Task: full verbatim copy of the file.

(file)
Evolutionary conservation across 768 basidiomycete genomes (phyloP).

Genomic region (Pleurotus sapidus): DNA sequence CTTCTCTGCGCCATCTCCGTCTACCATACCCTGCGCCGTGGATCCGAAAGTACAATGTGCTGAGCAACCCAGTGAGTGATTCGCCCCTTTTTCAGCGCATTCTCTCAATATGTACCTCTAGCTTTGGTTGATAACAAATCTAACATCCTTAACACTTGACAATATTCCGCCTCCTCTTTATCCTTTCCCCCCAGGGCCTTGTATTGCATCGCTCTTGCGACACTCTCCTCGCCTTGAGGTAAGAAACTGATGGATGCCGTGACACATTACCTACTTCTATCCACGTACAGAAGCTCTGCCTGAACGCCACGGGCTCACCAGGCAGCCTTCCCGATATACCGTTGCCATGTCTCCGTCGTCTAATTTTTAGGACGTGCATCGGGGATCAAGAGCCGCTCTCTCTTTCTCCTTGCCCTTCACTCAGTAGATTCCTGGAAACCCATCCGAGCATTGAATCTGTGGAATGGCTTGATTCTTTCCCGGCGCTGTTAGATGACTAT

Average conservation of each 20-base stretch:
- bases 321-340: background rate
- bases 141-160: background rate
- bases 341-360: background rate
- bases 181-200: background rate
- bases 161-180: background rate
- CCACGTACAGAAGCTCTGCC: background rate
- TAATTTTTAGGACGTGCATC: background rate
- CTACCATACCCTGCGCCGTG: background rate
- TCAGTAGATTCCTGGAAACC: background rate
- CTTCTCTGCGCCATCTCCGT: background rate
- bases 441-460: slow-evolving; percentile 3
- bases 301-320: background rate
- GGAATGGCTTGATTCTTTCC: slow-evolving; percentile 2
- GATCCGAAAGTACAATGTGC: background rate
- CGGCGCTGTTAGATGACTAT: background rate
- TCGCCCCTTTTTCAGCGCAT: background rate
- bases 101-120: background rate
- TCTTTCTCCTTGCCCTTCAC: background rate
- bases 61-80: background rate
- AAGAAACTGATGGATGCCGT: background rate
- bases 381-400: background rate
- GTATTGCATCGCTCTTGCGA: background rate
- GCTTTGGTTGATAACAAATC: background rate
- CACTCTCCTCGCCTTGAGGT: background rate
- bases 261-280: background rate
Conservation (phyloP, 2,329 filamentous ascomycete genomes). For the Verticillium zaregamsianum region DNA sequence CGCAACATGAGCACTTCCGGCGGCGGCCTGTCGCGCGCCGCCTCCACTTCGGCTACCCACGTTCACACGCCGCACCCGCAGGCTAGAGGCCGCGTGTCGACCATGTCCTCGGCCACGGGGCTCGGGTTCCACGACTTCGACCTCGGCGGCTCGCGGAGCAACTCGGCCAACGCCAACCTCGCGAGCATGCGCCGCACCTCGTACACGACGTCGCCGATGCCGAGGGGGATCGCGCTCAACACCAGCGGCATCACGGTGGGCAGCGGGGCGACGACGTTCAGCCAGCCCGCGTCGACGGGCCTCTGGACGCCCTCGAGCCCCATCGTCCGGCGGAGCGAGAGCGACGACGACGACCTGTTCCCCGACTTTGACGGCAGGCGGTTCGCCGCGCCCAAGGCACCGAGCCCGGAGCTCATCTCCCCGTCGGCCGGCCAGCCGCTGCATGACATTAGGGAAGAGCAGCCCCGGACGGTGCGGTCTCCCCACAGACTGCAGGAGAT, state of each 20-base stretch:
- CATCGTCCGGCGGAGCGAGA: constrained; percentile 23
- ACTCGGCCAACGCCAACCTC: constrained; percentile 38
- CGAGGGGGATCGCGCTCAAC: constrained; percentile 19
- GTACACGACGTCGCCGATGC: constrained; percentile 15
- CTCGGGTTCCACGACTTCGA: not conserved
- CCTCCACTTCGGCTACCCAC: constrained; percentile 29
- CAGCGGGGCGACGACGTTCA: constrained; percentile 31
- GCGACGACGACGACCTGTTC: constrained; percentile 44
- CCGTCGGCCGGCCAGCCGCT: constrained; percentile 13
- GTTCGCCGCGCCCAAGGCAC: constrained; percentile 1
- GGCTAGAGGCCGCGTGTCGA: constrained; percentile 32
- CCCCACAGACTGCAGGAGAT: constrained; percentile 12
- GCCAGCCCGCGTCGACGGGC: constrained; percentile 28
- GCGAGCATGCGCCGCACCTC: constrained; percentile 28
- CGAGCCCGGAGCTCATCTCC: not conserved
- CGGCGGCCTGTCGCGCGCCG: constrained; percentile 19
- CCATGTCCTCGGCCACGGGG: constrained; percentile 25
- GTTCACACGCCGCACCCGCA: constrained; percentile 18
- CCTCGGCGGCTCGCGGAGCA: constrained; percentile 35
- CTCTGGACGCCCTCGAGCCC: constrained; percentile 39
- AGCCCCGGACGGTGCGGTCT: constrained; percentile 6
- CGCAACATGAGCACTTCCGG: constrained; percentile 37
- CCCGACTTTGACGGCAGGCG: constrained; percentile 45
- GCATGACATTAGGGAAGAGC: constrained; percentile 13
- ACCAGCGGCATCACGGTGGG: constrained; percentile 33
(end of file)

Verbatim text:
Evolutionary conservation across 768 basidiomycete genomes (phyloP).

Genomic region (Pleurotus sapidus): DNA sequence CTTCTCTGCGCCATCTCCGTCTACCATACCCTGCGCCGTGGATCCGAAAGTACAATGTGCTGAGCAACCCAGTGAGTGATTCGCCCCTTTTTCAGCGCATTCTCTCAATATGTACCTCTAGCTTTGGTTGATAACAAATCTAACATCCTTAACACTTGACAATATTCCGCCTCCTCTTTATCCTTTCCCCCCAGGGCCTTGTATTGCATCGCTCTTGCGACACTCTCCTCGCCTTGAGGTAAGAAACTGATGGATGCCGTGACACATTACCTACTTCTATCCACGTACAGAAGCTCTGCCTGAACGCCACGGGCTCACCAGGCAGCCTTCCCGATATACCGTTGCCATGTCTCCGTCGTCTAATTTTTAGGACGTGCATCGGGGATCAAGAGCCGCTCTCTCTTTCTCCTTGCCCTTCACTCAGTAGATTCCTGGAAACCCATCCGAGCATTGAATCTGTGGAATGGCTTGATTCTTTCCCGGCGCTGTTAGATGACTAT

Average conservation of each 20-base stretch:
- bases 321-340: background rate
- bases 141-160: background rate
- bases 341-360: background rate
- bases 181-200: background rate
- bases 161-180: background rate
- CCACGTACAGAAGCTCTGCC: background rate
- TAATTTTTAGGACGTGCATC: background rate
- CTACCATACCCTGCGCCGTG: background rate
- TCAGTAGATTCCTGGAAACC: background rate
- CTTCTCTGCGCCATCTCCGT: background rate
- bases 441-460: slow-evolving; percentile 3
- bases 301-320: background rate
- GGAATGGCTTGATTCTTTCC: slow-evolving; percentile 2
- GATCCGAAAGTACAATGTGC: background rate
- CGGCGCTGTTAGATGACTAT: background rate
- TCGCCCCTTTTTCAGCGCAT: background rate
- bases 101-120: background rate
- TCTTTCTCCTTGCCCTTCAC: background rate
- bases 61-80: background rate
- AAGAAACTGATGGATGCCGT: background rate
- bases 381-400: background rate
- GTATTGCATCGCTCTTGCGA: background rate
- GCTTTGGTTGATAACAAATC: background rate
- CACTCTCCTCGCCTTGAGGT: background rate
- bases 261-280: background rate
Conservation (phyloP, 2,329 filamentous ascomycete genomes). For the Verticillium zaregamsianum region DNA sequence CGCAACATGAGCACTTCCGGCGGCGGCCTGTCGCGCGCCGCCTCCACTTCGGCTACCCACGTTCACACGCCGCACCCGCAGGCTAGAGGCCGCGTGTCGACCATGTCCTCGGCCACGGGGCTCGGGTTCCACGACTTCGACCTCGGCGGCTCGCGGAGCAACTCGGCCAACGCCAACCTCGCGAGCATGCGCCGCACCTCGTACACGACGTCGCCGATGCCGAGGGGGATCGCGCTCAACACCAGCGGCATCACGGTGGGCAGCGGGGCGACGACGTTCAGCCAGCCCGCGTCGACGGGCCTCTGGACGCCCTCGAGCCCCATCGTCCGGCGGAGCGAGAGCGACGACGACGACCTGTTCCCCGACTTTGACGGCAGGCGGTTCGCCGCGCCCAAGGCACCGAGCCCGGAGCTCATCTCCCCGTCGGCCGGCCAGCCGCTGCATGACATTAGGGAAGAGCAGCCCCGGACGGTGCGGTCTCCCCACAGACTGCAGGAGAT, state of each 20-base stretch:
- CATCGTCCGGCGGAGCGAGA: constrained; percentile 23
- ACTCGGCCAACGCCAACCTC: constrained; percentile 38
- CGAGGGGGATCGCGCTCAAC: constrained; percentile 19
- GTACACGACGTCGCCGATGC: constrained; percentile 15
- CTCGGGTTCCACGACTTCGA: not conserved
- CCTCCACTTCGGCTACCCAC: constrained; percentile 29
- CAGCGGGGCGACGACGTTCA: constrained; percentile 31
- GCGACGACGACGACCTGTTC: constrained; percentile 44
- CCGTCGGCCGGCCAGCCGCT: constrained; percentile 13
- GTTCGCCGCGCCCAAGGCAC: constrained; percentile 1
- GGCTAGAGGCCGCGTGTCGA: constrained; percentile 32
- CCCCACAGACTGCAGGAGAT: constrained; percentile 12
- GCCAGCCCGCGTCGACGGGC: constrained; percentile 28
- GCGAGCATGCGCCGCACCTC: constrained; percentile 28
- CGAGCCCGGAGCTCATCTCC: not conserved
- CGGCGGCCTGTCGCGCGCCG: constrained; percentile 19
- CCATGTCCTCGGCCACGGGG: constrained; percentile 25
- GTTCACACGCCGCACCCGCA: constrained; percentile 18
- CCTCGGCGGCTCGCGGAGCA: constrained; percentile 35
- CTCTGGACGCCCTCGAGCCC: constrained; percentile 39
- AGCCCCGGACGGTGCGGTCT: constrained; percentile 6
- CGCAACATGAGCACTTCCGG: constrained; percentile 37
- CCCGACTTTGACGGCAGGCG: constrained; percentile 45
- GCATGACATTAGGGAAGAGC: constrained; percentile 13
- ACCAGCGGCATCACGGTGGG: constrained; percentile 33